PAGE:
Doing This 1 Simple Thing in Grocery Ecommerce Can Turn Skeptics Into Loyalists
Grocery shoppers are a strange bunch. These days, they'll do almost anything online, except grocery shop.
OK, let's first go back one week: My wife and I experienced possibly the deepest freeze of our lives: 50-below temperatures in Chicago. We plastic-wrapped windows in our old, drafty home; turned on space heaters; and even pulled out the insulated cat igloo, complete with heating pad, for our spoiled furbaby overlord.
And, of course, we ordered provisions for delivery from our grocer around the corner because – well, who's going outside in what the news called "deadly conditions"? Yes, bringing those bags in without icicles hanging off my eyelids was the very definition of "convenience."
But most grocery shoppers on any other day would not use that word to describe their experiences shopping online. In fact, even though grocery ecommerce is expected to at least triple over the next decade, most Americans actually find the process of ordering groceries online inconvenient, according to a new report from Bain & Co. and Google.
Looking at the current market, only 42 percent of shoppers who purchased groceries online just once in the past year actually found it time-saving.
"This disappointment among the remainder of shoppers and the perceived convenience gap is a major impediment to regular adoption of online grocery in the U.S. today," the report says.
So how can the market move from this to the boom the report suggests will happen in the coming years?
Get beyond that one-time use. Some 63 percent of those who shopped online for groceries three or more times during the same period said doing so saved time compared to an in-store trip.
The first time I experienced anything – playing guitar, driving a car, or even going to my first dance or on my first date – I was nowhere near at ease, until I got used to it and figured out how it fit into my life. Why wouldn't the same be said about grocery shopping online? After all, it took my wife and I three free trials until we became regular click-and-collectors.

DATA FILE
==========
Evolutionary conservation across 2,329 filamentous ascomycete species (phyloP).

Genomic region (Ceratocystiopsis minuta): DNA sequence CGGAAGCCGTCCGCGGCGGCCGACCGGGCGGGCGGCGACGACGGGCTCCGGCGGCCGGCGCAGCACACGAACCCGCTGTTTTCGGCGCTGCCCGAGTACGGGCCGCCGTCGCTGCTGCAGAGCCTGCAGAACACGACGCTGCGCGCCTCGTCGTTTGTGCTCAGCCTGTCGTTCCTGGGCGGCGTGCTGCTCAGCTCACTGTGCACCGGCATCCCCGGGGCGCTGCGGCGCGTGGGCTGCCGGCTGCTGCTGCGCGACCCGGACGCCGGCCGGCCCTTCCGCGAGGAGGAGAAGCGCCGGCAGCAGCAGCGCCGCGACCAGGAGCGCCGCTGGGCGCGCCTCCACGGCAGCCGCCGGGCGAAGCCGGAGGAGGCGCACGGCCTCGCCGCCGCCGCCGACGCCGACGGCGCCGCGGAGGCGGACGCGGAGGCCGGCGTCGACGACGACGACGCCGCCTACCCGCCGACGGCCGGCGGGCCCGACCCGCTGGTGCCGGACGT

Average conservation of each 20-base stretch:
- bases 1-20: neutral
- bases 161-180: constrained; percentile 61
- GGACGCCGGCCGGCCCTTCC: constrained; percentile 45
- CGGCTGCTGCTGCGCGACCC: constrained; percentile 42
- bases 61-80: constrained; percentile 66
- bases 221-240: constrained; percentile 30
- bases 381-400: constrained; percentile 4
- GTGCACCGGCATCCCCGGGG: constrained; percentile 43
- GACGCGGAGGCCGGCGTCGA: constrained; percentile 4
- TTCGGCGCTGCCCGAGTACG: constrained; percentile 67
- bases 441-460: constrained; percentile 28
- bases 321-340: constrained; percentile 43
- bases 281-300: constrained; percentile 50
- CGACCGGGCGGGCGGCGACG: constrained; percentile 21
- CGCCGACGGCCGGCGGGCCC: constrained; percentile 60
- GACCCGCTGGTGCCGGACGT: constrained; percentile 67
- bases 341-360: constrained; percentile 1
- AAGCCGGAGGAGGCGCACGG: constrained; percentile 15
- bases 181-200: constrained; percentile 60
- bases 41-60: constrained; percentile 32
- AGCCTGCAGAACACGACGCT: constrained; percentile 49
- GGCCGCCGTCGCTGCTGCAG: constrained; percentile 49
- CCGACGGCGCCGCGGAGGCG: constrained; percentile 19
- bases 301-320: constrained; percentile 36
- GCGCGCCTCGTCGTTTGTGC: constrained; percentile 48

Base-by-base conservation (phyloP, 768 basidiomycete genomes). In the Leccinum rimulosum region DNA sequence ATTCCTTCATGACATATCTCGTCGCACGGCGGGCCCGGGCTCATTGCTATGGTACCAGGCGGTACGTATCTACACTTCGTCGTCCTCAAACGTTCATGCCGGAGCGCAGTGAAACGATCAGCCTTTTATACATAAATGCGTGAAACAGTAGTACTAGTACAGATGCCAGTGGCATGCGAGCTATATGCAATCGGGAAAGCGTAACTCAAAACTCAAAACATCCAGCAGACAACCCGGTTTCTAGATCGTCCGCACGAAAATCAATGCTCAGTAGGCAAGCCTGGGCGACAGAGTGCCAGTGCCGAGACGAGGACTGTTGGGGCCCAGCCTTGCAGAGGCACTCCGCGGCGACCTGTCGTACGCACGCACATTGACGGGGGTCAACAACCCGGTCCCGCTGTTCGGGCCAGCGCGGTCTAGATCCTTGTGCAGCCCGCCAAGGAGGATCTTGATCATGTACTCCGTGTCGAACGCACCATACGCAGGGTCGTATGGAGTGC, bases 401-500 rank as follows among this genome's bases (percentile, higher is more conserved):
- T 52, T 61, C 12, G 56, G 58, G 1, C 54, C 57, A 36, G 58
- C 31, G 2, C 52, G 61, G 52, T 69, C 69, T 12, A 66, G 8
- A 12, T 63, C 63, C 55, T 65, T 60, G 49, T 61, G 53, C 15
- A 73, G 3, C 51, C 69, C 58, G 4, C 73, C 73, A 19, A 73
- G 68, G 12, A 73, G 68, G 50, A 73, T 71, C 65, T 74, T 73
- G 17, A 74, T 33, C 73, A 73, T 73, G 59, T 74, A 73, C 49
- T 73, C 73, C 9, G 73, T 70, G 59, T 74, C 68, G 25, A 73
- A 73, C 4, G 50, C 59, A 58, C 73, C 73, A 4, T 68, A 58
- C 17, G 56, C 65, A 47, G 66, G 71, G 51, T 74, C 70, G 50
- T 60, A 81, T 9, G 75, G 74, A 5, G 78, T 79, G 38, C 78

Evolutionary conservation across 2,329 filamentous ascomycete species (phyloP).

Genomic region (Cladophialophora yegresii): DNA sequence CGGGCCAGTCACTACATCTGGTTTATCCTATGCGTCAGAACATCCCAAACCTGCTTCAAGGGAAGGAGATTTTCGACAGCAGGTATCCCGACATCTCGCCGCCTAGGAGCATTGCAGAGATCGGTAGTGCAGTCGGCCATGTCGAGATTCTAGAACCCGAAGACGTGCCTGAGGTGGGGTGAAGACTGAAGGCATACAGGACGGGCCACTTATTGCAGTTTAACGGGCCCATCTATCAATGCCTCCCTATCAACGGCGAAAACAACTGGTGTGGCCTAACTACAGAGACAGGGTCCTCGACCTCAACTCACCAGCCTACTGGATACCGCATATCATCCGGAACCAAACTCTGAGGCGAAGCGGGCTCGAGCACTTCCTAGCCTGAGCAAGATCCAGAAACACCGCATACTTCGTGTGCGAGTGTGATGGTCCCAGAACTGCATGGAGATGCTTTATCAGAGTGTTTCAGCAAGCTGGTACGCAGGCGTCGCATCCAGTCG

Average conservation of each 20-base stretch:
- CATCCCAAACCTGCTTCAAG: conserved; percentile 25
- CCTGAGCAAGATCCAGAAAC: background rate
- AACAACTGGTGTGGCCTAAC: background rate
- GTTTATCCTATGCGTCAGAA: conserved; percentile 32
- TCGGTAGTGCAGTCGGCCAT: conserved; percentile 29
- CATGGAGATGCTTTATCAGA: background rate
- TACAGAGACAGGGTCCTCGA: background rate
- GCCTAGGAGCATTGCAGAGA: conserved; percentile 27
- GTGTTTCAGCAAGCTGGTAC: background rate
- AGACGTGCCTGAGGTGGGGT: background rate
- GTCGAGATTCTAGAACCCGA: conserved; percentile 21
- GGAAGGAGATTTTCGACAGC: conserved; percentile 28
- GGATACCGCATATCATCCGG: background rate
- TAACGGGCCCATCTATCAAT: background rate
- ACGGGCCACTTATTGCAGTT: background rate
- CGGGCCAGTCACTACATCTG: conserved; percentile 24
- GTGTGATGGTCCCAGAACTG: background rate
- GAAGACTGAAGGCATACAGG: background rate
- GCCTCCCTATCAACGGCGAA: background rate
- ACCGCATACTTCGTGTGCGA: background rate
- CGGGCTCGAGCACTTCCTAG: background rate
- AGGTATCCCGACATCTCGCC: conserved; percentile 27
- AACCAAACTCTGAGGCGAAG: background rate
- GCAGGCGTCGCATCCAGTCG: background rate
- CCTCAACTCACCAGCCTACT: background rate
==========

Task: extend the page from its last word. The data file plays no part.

"Retailers must then invest not just in acquiring the shopper once, but three or more times to convince the customer of the benefits of shopping online," the report reads. It reminds me of an interview I had a year ago with Chris Bryson, founder and CEO of Toronto-based ecommerce company Unata (a division of Instacart), when he told me that grocers have to get the shopper to that fourth purchase before he or she will become a loyalist.
Grocers should be finding unique ways to encourage a shopper to try an ecommerce service more than once, especially if that person tried that service and decided it wasn't for him or her. Some thoughts I have that grocers also should ponder:
- Does someone who used the service once before have an abandoned basket online at the moment? Email a reminder – then send some suggestions based on what's currently in the basket (or, if you have it, that person's loyalty card data) to fill it at the click of a button, maybe with some coupons.
- Is the current weather absolutely terrible in one or more of your particular markets, or around a cluster of your stores? Target local residents whose contact info you have with an email offer for free delivery along with some helpful, easy-to-understand tips on how to use the service on a computer or a mobile device.
- And if nothing seems to get them beyond that first try, bring in your web developers or an expert to make sure your site or mobile app's interface is intuitive and truly offers the best user experience possible.
Just do whatever it takes. Period. They will come.